The Infrastructurist is a blog I added to my feed reader only recently, but I’ve been pretty pleased with it so far. It does a great job of making a subject that would otherwise bore the shit outta of me – namely, infrastructure – engaging and, dare I say, even entertaining to read about.
Which is part of the reason I was surprised to find this little nugget buried in yesterday’s update:
Some group that claims to represent atheists has decided that now is the perfect time to start advertising on buses. (City Room).
Whoa, snarky much?
Yes, who would have thought that a marginalized segment of society – a segment that comprises just under 20% of the American population and growing – would choose now of all times to launch a publicity campaign? Now, when previously-demonized groups like homosexuals are having their basic humanity recognized by an entire region of the country? Now, when we’ve elected open socialists to Congress? Now, when the first African-American President specifically reaches out to us in his Inaugural address?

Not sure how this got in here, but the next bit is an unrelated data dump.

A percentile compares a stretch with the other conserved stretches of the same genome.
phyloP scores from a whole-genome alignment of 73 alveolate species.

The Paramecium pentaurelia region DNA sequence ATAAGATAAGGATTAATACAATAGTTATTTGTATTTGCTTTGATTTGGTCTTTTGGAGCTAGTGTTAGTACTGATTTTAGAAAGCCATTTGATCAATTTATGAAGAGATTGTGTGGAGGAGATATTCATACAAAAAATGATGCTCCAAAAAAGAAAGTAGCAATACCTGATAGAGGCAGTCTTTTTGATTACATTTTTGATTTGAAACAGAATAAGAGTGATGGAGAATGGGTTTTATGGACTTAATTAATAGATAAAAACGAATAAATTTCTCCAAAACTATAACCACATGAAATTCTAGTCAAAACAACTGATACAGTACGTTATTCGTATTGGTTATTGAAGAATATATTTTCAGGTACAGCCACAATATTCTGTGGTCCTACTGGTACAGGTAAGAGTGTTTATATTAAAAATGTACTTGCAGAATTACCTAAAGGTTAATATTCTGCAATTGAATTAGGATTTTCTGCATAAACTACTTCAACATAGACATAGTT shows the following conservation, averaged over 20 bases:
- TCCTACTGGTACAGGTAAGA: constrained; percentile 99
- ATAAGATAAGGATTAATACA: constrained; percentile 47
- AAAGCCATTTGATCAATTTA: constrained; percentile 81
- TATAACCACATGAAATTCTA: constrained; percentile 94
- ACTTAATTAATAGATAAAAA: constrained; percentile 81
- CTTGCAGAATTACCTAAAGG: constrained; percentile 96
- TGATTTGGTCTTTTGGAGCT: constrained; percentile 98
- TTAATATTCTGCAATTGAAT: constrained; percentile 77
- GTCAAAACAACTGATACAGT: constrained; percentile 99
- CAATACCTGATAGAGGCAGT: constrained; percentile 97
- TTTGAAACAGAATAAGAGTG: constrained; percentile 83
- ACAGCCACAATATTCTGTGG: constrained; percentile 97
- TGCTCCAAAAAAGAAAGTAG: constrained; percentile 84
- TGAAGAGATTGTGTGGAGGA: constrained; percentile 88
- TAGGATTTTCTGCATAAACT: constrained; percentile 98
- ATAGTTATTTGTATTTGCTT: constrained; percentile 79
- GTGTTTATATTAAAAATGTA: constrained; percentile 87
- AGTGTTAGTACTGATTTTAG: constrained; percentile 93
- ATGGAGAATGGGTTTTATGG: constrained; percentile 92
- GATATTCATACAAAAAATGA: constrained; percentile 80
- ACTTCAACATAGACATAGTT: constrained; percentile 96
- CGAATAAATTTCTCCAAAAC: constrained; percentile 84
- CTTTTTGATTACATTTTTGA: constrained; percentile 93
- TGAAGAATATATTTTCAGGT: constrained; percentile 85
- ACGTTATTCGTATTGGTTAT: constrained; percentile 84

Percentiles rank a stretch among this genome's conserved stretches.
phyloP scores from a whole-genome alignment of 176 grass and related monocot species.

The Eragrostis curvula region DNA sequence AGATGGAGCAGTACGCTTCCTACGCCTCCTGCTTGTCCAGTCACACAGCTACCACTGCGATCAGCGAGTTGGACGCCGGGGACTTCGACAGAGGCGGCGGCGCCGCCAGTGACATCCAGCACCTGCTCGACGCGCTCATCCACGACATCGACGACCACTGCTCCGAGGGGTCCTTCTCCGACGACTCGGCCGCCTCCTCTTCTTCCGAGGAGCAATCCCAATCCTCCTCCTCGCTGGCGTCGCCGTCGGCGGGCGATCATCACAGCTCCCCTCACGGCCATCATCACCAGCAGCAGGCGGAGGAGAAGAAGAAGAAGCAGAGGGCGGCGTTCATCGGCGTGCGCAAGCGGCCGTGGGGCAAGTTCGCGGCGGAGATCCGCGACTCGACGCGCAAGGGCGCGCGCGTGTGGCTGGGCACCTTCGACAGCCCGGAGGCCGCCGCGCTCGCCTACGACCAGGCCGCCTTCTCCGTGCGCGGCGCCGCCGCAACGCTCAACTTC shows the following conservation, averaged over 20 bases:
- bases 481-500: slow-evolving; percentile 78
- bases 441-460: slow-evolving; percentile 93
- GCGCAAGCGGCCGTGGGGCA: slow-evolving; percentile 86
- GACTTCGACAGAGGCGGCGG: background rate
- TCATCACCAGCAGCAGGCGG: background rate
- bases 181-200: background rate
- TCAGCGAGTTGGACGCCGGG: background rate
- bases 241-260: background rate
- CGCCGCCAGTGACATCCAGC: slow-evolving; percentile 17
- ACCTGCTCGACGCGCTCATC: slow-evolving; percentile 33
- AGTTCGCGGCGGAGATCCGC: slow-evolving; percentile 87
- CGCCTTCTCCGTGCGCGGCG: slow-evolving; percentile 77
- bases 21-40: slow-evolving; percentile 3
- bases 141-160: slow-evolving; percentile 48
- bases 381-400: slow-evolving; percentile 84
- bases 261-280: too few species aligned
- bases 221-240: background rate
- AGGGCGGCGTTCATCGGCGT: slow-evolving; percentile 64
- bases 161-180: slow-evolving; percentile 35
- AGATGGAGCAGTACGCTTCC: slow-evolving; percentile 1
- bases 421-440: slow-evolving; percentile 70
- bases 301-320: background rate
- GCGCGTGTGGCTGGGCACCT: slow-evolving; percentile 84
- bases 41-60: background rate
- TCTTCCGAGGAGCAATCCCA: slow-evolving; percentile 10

In the short time I’ve been reading it, the blog’s authors have demonstrated a certain degree of nostalgia for past eras in American history. It’s that kind of longing that forms the backbone of many of our nation’s more regrettable political and social ideologies (remember a time when them uppity Negroes knew their place?). I’ll be the first to admit, however, that an article about demolished train stations is pretty weak evidence for anti-atheistic sentiment. In fact, by the authors’ own admission, they’d been travelling for much of the previous week, and if they’re anything like me after a long journey, they’re probably feeling just a little bit cranky.
So, Infrastructurists, if your snarkiness is an unthinking slip-up born of exhaustion, I’ll be the first to forget it – your blog’s an interesting enough read for me to forgive the foible. If, however, it’s evidence of something else, I humbly suggest you shove it – after all, you wouldn’t want to be outclassed by the likes of Ray Comfort, would you?